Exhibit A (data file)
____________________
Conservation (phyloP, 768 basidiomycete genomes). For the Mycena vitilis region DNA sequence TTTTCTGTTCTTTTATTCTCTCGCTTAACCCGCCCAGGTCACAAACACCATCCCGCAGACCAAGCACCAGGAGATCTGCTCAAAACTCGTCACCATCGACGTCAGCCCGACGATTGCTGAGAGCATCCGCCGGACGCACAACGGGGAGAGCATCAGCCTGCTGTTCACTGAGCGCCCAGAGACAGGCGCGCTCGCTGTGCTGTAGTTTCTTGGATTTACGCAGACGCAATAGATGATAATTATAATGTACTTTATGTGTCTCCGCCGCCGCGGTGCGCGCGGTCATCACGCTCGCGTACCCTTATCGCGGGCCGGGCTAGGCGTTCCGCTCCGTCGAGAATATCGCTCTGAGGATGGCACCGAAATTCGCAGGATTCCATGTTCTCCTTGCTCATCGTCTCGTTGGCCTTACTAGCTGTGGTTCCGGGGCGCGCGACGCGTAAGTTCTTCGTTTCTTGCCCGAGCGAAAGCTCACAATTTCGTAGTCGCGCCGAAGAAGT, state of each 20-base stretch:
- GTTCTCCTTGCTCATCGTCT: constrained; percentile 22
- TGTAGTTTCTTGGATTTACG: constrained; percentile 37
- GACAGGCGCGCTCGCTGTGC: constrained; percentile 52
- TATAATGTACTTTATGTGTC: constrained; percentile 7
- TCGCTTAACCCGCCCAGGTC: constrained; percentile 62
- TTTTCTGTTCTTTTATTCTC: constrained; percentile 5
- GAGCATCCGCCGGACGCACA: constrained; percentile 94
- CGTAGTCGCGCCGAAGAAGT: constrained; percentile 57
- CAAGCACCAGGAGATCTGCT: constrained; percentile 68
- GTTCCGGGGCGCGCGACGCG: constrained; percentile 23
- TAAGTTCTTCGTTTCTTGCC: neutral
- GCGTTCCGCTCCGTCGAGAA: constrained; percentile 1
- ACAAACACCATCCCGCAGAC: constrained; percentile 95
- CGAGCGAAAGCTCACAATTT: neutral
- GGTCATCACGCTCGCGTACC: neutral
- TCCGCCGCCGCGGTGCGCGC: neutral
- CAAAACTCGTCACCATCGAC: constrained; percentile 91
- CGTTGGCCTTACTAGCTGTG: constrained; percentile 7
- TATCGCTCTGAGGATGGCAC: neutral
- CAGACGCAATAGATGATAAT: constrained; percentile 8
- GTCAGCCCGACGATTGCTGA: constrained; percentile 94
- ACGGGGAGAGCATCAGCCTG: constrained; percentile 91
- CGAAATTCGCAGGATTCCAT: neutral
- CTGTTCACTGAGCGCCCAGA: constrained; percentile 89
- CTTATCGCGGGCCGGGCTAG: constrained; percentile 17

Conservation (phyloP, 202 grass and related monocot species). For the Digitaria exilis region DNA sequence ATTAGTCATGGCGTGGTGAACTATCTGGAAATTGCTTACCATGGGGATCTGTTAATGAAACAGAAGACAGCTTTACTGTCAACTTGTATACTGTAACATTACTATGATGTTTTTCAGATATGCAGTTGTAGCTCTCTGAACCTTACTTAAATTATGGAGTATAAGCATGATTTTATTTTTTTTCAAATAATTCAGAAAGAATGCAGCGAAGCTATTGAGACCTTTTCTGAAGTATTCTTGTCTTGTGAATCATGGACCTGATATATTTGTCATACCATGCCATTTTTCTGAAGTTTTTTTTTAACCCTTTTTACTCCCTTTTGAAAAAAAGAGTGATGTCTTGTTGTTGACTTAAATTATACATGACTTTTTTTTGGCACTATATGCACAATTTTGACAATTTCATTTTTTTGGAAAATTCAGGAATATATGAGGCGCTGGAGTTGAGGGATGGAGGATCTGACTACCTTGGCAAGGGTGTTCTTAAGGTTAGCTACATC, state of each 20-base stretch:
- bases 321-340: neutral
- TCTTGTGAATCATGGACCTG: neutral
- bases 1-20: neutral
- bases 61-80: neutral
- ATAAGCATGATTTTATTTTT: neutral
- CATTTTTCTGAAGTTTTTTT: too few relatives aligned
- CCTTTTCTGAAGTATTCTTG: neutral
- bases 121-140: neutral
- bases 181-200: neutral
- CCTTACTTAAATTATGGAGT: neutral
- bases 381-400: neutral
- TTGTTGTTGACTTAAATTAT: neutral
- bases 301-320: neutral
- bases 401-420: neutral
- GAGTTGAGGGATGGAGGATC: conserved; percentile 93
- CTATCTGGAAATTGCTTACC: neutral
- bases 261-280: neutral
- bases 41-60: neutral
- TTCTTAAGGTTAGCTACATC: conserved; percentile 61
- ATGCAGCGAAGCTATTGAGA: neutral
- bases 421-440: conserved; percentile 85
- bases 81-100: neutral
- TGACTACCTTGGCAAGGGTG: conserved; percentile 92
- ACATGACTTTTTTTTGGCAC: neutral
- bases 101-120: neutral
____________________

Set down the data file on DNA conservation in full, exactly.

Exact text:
Conservation (phyloP, 768 basidiomycete genomes). For the Mycena vitilis region DNA sequence TTTTCTGTTCTTTTATTCTCTCGCTTAACCCGCCCAGGTCACAAACACCATCCCGCAGACCAAGCACCAGGAGATCTGCTCAAAACTCGTCACCATCGACGTCAGCCCGACGATTGCTGAGAGCATCCGCCGGACGCACAACGGGGAGAGCATCAGCCTGCTGTTCACTGAGCGCCCAGAGACAGGCGCGCTCGCTGTGCTGTAGTTTCTTGGATTTACGCAGACGCAATAGATGATAATTATAATGTACTTTATGTGTCTCCGCCGCCGCGGTGCGCGCGGTCATCACGCTCGCGTACCCTTATCGCGGGCCGGGCTAGGCGTTCCGCTCCGTCGAGAATATCGCTCTGAGGATGGCACCGAAATTCGCAGGATTCCATGTTCTCCTTGCTCATCGTCTCGTTGGCCTTACTAGCTGTGGTTCCGGGGCGCGCGACGCGTAAGTTCTTCGTTTCTTGCCCGAGCGAAAGCTCACAATTTCGTAGTCGCGCCGAAGAAGT, state of each 20-base stretch:
- GTTCTCCTTGCTCATCGTCT: constrained; percentile 22
- TGTAGTTTCTTGGATTTACG: constrained; percentile 37
- GACAGGCGCGCTCGCTGTGC: constrained; percentile 52
- TATAATGTACTTTATGTGTC: constrained; percentile 7
- TCGCTTAACCCGCCCAGGTC: constrained; percentile 62
- TTTTCTGTTCTTTTATTCTC: constrained; percentile 5
- GAGCATCCGCCGGACGCACA: constrained; percentile 94
- CGTAGTCGCGCCGAAGAAGT: constrained; percentile 57
- CAAGCACCAGGAGATCTGCT: constrained; percentile 68
- GTTCCGGGGCGCGCGACGCG: constrained; percentile 23
- TAAGTTCTTCGTTTCTTGCC: neutral
- GCGTTCCGCTCCGTCGAGAA: constrained; percentile 1
- ACAAACACCATCCCGCAGAC: constrained; percentile 95
- CGAGCGAAAGCTCACAATTT: neutral
- GGTCATCACGCTCGCGTACC: neutral
- TCCGCCGCCGCGGTGCGCGC: neutral
- CAAAACTCGTCACCATCGAC: constrained; percentile 91
- CGTTGGCCTTACTAGCTGTG: constrained; percentile 7
- TATCGCTCTGAGGATGGCAC: neutral
- CAGACGCAATAGATGATAAT: constrained; percentile 8
- GTCAGCCCGACGATTGCTGA: constrained; percentile 94
- ACGGGGAGAGCATCAGCCTG: constrained; percentile 91
- CGAAATTCGCAGGATTCCAT: neutral
- CTGTTCACTGAGCGCCCAGA: constrained; percentile 89
- CTTATCGCGGGCCGGGCTAG: constrained; percentile 17

Conservation (phyloP, 202 grass and related monocot species). For the Digitaria exilis region DNA sequence ATTAGTCATGGCGTGGTGAACTATCTGGAAATTGCTTACCATGGGGATCTGTTAATGAAACAGAAGACAGCTTTACTGTCAACTTGTATACTGTAACATTACTATGATGTTTTTCAGATATGCAGTTGTAGCTCTCTGAACCTTACTTAAATTATGGAGTATAAGCATGATTTTATTTTTTTTCAAATAATTCAGAAAGAATGCAGCGAAGCTATTGAGACCTTTTCTGAAGTATTCTTGTCTTGTGAATCATGGACCTGATATATTTGTCATACCATGCCATTTTTCTGAAGTTTTTTTTTAACCCTTTTTACTCCCTTTTGAAAAAAAGAGTGATGTCTTGTTGTTGACTTAAATTATACATGACTTTTTTTTGGCACTATATGCACAATTTTGACAATTTCATTTTTTTGGAAAATTCAGGAATATATGAGGCGCTGGAGTTGAGGGATGGAGGATCTGACTACCTTGGCAAGGGTGTTCTTAAGGTTAGCTACATC, state of each 20-base stretch:
- bases 321-340: neutral
- TCTTGTGAATCATGGACCTG: neutral
- bases 1-20: neutral
- bases 61-80: neutral
- ATAAGCATGATTTTATTTTT: neutral
- CATTTTTCTGAAGTTTTTTT: too few relatives aligned
- CCTTTTCTGAAGTATTCTTG: neutral
- bases 121-140: neutral
- bases 181-200: neutral
- CCTTACTTAAATTATGGAGT: neutral
- bases 381-400: neutral
- TTGTTGTTGACTTAAATTAT: neutral
- bases 301-320: neutral
- bases 401-420: neutral
- GAGTTGAGGGATGGAGGATC: conserved; percentile 93
- CTATCTGGAAATTGCTTACC: neutral
- bases 261-280: neutral
- bases 41-60: neutral
- TTCTTAAGGTTAGCTACATC: conserved; percentile 61
- ATGCAGCGAAGCTATTGAGA: neutral
- bases 421-440: conserved; percentile 85
- bases 81-100: neutral
- TGACTACCTTGGCAAGGGTG: conserved; percentile 92
- ACATGACTTTTTTTTGGCAC: neutral
- bases 101-120: neutral